They responded: ‘The writers did not consult with Richard Taylor because the version of events surrounding the discovery of the remains of Richard III as presented by [him] and the University of Leicester, both at the time of the dig and in the subsequent ten years, has been extensively documented in books, articles, presentations, broadcasts, etc.
‘The university also wrote to the film-makers in May 2021 setting out in detail their version of events and have created podcasts over the intervening months repeating their version of events.’
I was granted an interview with Pope and asked whether he thought the film’s portrayal of Taylor was fair. He said he thought it was both fair and truthful. I asked whether he had ever met Taylor or spoken to him. The answer to each question was ‘No’.
I asked whether two scenes in the film relating to the re-burial of Richard III — and which portray Taylor in a negative light — were accurate and fair. Pope said they were.
However, David Monteith, the Dean of Leicester Cathedral, who has seen the film, said that in real life Taylor wasn’t involved in either — in fact, he had left Leicester the year before to take up a post at another university.
Monteith told me: ‘It’s really unfortunate that this has happened to Richard Taylor. He is a person of huge integrity and honour, and he has been unfairly characterised.
‘I would say two things to the film-makers. One, don’t claim this as the truth. And two, when you make pieces based on real events, there needs to be a greater level of respect.’
When I put this to Pope, he said: ‘I’m a Spurs supporter and what you’ve done is speak to a load of Arsenal supporters, but you haven’t spoken to any Spurs fans.’
This is a reference to my not having interviewed him, Coogan or Langley, yet I requested interviews with them all in early July, asking first that I be allowed to see the film. In all, I asked Freuds PR for a screening ten times over almost three months, but none was forthcoming.
At the tenth time of asking, I was told I could see it, but only after this article was published. As a result, it is based on interviews with journalists and academics who have seen the film.
Taylor and his colleagues argue that in order to present the university as male and sexist, the film-makers have airbrushed out some of the lead women on the Richard III project.
These include Professor Sarah Hainsworth, senior forensics engineer, Professor Turi King, who led the genetic analysis, and Professor Lin Foxhall, who was head of the university’s archaeology department. None are in the film.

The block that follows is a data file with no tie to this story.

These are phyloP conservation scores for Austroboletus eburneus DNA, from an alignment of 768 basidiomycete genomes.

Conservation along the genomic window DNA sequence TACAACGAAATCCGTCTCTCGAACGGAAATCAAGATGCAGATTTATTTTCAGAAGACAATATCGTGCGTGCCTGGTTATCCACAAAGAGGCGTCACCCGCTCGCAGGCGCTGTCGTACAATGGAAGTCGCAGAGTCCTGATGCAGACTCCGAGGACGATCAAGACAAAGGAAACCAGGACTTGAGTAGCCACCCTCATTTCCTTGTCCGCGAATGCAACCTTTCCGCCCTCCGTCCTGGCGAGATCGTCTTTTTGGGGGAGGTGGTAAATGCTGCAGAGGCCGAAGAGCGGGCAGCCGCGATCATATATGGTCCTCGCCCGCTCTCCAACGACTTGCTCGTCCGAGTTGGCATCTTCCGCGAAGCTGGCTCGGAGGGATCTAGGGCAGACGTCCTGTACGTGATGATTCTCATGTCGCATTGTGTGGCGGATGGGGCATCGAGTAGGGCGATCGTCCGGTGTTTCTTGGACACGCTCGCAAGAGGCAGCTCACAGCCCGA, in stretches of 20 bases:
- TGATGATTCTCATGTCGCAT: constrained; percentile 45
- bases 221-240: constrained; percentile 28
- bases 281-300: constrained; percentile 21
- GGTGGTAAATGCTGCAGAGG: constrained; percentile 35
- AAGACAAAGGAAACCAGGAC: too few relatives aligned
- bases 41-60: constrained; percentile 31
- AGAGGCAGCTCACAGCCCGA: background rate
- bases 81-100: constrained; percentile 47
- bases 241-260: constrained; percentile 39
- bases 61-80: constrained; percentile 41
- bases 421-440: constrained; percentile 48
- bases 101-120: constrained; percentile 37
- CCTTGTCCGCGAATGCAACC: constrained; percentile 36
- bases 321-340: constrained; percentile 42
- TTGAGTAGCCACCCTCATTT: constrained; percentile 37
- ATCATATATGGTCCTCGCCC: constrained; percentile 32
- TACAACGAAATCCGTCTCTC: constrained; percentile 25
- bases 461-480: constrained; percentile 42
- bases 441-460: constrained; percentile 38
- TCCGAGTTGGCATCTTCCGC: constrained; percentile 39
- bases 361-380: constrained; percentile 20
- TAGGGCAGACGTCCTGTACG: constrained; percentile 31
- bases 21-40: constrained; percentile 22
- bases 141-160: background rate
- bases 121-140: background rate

Through Freuds, the film-makers said: ‘Turi King and Sarah Hainsworth had nothing to do with the search for or discovery of the remains of Richard III. They analysed the DNA of the remains of Richard III once they had been discovered — that is not what the film is about.’
Hainsworth told me: ‘Richard Taylor is a model professional. I worked closely with him as part of the Richard III team and have always been struck by his integrity. He has always maintained the highest standards of honour and decency.’
Foxhall said: ‘As head of the archaeology department, I worked very closely with Richard Taylor and Richard Buckley. They are both consummate professionals and the loveliest men to work with. Richard Buckley worked with Philippa and included her at every step of the way. We couldn’t have been more cooperative.’
Mathew Morris, excavation director of the dig, who has seen the film, told me: ‘The way Richard Taylor is depicted in it is very disappointing as he was Philippa’s biggest supporter.
‘To suggest the university didn’t listen to her is untrue. She got the
project done precisely because the university did listen to her, and support her, and underwrote a large amount of the cost which enabled her to go ahead with her fundraising.’
A spokesperson for the university said: ‘We do feel the portrayal of the University of Leicester’s role in the project is far removed from the accurate work that took place.
‘We worked closely with Philippa Langley throughout the project, and she was not sidelined by the university. Indeed, she formed part of the team interview panel for every single press conference connected to the king.’
What should have represented a triumph for the hard-working academics from the University of Leicester’s Richard III project has left them feeling cold and disappointed.
Two weeks ago, Richard Taylor says he sent a letter to Baby Cow Productions, of which Coogan is creative director, and asked him to intervene. I have seen the letter and it strikes a desperate chord.
To date, Taylor hasn’t had a reply. I asked the film-makers whether he could expect one. They, however, have insisted that Coogan had not received a letter, adding: ‘We do not believe there are errors to be corrected.’